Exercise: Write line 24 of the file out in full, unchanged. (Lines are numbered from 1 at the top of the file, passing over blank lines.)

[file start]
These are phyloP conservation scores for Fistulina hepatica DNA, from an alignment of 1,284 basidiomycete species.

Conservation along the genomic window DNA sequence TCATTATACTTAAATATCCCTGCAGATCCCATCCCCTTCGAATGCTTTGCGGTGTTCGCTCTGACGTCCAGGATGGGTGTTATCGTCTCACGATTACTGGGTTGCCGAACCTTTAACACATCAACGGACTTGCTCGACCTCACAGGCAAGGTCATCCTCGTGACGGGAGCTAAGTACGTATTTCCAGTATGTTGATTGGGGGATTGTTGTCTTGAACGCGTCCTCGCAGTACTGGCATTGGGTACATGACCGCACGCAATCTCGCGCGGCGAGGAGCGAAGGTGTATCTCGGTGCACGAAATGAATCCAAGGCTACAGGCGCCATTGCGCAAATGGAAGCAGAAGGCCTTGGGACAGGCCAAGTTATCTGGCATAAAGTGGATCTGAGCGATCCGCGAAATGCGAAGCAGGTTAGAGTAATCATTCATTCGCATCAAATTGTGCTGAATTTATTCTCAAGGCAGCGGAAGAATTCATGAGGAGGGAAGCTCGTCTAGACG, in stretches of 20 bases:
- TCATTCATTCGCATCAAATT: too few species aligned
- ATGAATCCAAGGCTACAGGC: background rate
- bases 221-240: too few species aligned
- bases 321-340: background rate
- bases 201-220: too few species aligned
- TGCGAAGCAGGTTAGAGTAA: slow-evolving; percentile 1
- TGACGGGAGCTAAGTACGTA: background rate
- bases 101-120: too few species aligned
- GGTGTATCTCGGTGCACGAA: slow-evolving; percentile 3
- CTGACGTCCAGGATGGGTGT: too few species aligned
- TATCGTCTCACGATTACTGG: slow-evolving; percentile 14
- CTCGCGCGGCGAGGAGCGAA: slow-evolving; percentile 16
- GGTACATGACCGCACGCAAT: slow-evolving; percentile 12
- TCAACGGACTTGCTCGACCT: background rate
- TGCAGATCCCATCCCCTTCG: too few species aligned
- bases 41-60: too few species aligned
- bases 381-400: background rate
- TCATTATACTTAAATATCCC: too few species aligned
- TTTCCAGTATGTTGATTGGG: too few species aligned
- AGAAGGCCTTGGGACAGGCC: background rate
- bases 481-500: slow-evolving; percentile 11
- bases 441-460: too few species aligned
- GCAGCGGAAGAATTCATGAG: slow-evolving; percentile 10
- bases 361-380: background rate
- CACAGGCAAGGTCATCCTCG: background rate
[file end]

- bases 441-460: too few species aligned